A COVID-19 testing site in the United States. Credit: US National Guard/Cotton Puryear. CC BY-NC 2.0.

Countries have more than 100 laws on the books to combat misinformation. How well do they work?


A COVID-19 testing site in the United States. Credit: US National Guard/Cotton Puryear. CC BY-NC 2.0.

The World Health Organization (WHO) is clear: The world isn’t just dealing with the COVID-19 pandemic, it’s also confronting an “infodemic” of misinformation. While researchers, journalists, and officials have highlighted the lies and inaccuracies they’ve seen about the vaccines and other issues, they’ve paid less attention to the ways in which countries are dealing with their misinformation problems. Since 2019 at least 62 laws have been proposed, amended, or implemented that attempt to tackle misinformation, in other words to further regulate speech.

There has been a huge increase in these sorts of laws since 2015. Given the growth in social media use and the media spotlight on disinformation and misinformation, it’s not surprising that lawmakers, policy analysts (Yadav 2020), and internet platforms (Yadav 2021) are increasingly interested in regulating online discourse. Lawmakers aren’t shifting in this direction just because of COVID-19—mis- and disinformation obviously predate the pandemic—but, during the health crisis, governments have been accelerating their efforts to regulate the internet and speech. Both authoritarian and democratic governments made more legal changes on this front in 2020 than in 2019. And in authoritarian states, pandemic-related misinformation has provided a new justification for repressive policies.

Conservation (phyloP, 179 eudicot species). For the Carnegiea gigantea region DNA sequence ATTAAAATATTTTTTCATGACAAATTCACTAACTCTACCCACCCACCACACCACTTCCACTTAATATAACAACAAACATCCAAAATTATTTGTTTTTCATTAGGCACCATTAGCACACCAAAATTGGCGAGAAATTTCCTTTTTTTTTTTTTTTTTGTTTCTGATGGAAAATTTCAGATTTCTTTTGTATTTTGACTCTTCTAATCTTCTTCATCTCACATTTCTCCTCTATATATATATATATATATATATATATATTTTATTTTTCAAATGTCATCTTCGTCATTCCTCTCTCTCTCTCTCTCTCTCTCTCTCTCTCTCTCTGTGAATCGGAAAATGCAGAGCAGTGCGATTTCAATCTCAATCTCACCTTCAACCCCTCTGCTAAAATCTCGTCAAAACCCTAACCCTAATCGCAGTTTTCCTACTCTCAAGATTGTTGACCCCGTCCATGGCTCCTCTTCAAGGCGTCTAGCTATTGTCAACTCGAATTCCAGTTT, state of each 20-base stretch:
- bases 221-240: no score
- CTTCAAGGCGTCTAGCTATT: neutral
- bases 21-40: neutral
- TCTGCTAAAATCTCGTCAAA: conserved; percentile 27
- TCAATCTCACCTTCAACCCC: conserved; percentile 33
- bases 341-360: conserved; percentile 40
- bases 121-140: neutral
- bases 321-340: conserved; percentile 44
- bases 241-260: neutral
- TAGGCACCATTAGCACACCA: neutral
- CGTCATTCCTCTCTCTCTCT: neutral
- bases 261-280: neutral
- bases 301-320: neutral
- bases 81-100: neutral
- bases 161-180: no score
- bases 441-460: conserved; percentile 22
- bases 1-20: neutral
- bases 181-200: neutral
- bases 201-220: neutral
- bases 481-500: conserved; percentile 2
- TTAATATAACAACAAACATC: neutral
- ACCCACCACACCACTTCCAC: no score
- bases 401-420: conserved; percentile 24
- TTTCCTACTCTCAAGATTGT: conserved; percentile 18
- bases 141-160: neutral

Access Now. 2020. “Tunisia’s Parliament on COVID-19: an initiative to fight disinformation or an opportunity to violate fundamental rights?” Access Now. April 1. https://www.accessnow.org/tunisias-parliament-on-covid-19-an-initiative-to-fight-disinformation-or-an-opportunity-to-violate-fundamental-rights/

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